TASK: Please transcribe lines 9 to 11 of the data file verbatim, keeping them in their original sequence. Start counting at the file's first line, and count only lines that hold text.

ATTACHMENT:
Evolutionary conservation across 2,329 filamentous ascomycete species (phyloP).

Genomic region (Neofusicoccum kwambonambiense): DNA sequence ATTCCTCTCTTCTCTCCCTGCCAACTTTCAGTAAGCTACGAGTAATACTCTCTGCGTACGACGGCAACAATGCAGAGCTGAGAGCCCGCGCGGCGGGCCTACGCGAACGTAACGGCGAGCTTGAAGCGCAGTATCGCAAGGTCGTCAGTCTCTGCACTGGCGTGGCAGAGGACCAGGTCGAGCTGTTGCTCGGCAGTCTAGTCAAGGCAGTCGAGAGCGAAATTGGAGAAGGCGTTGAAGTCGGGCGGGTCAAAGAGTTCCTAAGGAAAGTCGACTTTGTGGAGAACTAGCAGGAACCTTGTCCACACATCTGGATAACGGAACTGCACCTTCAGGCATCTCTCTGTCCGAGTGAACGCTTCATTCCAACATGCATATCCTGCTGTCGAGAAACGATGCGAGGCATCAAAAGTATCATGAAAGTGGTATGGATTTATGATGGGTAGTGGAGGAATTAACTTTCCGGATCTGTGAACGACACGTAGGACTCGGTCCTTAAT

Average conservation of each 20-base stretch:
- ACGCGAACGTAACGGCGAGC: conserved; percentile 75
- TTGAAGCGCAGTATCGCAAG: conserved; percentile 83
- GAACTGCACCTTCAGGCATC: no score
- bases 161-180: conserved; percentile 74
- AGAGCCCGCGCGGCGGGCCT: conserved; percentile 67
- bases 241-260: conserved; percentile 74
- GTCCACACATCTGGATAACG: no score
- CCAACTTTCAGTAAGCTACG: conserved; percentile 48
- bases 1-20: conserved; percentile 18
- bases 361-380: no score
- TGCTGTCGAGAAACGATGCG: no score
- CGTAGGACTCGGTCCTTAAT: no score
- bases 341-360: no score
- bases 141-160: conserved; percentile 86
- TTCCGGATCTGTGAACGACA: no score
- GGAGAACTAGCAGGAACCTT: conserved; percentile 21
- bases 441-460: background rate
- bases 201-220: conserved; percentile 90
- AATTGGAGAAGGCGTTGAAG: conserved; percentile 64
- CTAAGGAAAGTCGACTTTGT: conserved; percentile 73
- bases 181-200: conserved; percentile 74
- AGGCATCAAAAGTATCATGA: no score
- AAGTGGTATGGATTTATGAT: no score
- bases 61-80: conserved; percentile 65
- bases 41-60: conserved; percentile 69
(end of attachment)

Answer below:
- bases 241-260: conserved; percentile 74
- GTCCACACATCTGGATAACG: no score
- CCAACTTTCAGTAAGCTACG: conserved; percentile 48